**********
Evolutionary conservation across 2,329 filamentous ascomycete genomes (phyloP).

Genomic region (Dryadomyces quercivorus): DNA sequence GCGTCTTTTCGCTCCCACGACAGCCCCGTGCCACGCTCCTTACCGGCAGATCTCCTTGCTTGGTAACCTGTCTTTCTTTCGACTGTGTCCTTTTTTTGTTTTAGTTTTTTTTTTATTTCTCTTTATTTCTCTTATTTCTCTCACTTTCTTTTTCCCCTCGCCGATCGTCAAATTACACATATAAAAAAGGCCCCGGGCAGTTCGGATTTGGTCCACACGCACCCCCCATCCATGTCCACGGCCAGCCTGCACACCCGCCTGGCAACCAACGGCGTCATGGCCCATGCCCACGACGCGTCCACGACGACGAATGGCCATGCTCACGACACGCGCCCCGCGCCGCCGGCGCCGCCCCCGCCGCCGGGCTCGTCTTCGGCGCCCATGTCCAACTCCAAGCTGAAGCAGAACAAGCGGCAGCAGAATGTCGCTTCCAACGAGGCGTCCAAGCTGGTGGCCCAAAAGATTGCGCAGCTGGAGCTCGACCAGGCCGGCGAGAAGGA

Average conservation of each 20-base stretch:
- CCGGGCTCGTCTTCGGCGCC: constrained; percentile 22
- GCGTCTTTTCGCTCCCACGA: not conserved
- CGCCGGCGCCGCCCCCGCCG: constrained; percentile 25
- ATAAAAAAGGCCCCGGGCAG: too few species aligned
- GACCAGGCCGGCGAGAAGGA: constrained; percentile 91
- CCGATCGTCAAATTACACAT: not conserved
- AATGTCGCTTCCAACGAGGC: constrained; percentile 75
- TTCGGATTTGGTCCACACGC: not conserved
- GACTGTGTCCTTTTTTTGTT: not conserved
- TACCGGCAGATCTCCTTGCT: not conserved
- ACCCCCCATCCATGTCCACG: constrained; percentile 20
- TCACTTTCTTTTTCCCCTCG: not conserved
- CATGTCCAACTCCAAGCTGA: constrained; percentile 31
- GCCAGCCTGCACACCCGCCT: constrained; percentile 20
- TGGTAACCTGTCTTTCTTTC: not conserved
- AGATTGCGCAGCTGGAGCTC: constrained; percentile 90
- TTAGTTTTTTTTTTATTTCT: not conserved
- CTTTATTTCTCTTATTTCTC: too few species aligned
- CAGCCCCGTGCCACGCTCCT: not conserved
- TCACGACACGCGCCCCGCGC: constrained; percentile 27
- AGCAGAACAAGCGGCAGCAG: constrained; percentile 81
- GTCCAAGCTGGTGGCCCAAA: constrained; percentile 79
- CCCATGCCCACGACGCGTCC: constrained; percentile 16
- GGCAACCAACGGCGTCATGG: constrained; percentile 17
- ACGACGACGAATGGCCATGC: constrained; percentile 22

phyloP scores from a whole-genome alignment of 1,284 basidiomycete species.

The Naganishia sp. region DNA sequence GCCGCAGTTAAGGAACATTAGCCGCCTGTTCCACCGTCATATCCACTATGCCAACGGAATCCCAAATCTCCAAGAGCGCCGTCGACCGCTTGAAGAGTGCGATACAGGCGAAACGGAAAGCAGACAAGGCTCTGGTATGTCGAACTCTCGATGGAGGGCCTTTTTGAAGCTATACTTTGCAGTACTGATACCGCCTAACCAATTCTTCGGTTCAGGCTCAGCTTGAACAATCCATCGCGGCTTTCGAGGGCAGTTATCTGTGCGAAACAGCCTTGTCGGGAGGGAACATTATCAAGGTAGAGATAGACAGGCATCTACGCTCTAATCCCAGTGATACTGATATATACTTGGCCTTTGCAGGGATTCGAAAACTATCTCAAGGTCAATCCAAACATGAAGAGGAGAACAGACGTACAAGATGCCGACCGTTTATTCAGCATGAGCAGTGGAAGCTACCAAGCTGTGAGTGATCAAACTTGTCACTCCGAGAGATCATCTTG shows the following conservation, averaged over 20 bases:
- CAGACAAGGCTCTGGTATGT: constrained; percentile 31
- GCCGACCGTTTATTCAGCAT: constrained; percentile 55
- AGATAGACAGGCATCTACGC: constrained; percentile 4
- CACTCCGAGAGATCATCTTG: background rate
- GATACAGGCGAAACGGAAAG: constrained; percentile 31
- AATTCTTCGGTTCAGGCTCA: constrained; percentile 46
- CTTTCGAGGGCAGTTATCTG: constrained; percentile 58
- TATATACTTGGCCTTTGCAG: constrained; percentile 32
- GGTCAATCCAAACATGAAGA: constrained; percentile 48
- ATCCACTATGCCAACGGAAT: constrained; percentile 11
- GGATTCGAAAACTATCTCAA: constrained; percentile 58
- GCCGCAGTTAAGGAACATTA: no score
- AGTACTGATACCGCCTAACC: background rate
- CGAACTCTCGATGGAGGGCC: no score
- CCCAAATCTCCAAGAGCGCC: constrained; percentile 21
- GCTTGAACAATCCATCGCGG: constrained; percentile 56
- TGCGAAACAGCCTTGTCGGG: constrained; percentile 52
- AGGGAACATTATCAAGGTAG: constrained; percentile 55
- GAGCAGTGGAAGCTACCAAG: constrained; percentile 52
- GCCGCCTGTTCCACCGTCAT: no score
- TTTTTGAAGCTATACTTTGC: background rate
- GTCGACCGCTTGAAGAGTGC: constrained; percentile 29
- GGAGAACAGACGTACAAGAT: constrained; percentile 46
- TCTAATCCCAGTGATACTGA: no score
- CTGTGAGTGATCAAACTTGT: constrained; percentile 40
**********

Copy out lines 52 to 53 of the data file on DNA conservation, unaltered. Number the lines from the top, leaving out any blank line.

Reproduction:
- GTCGACCGCTTGAAGAGTGC: constrained; percentile 29
- GGAGAACAGACGTACAAGAT: constrained; percentile 46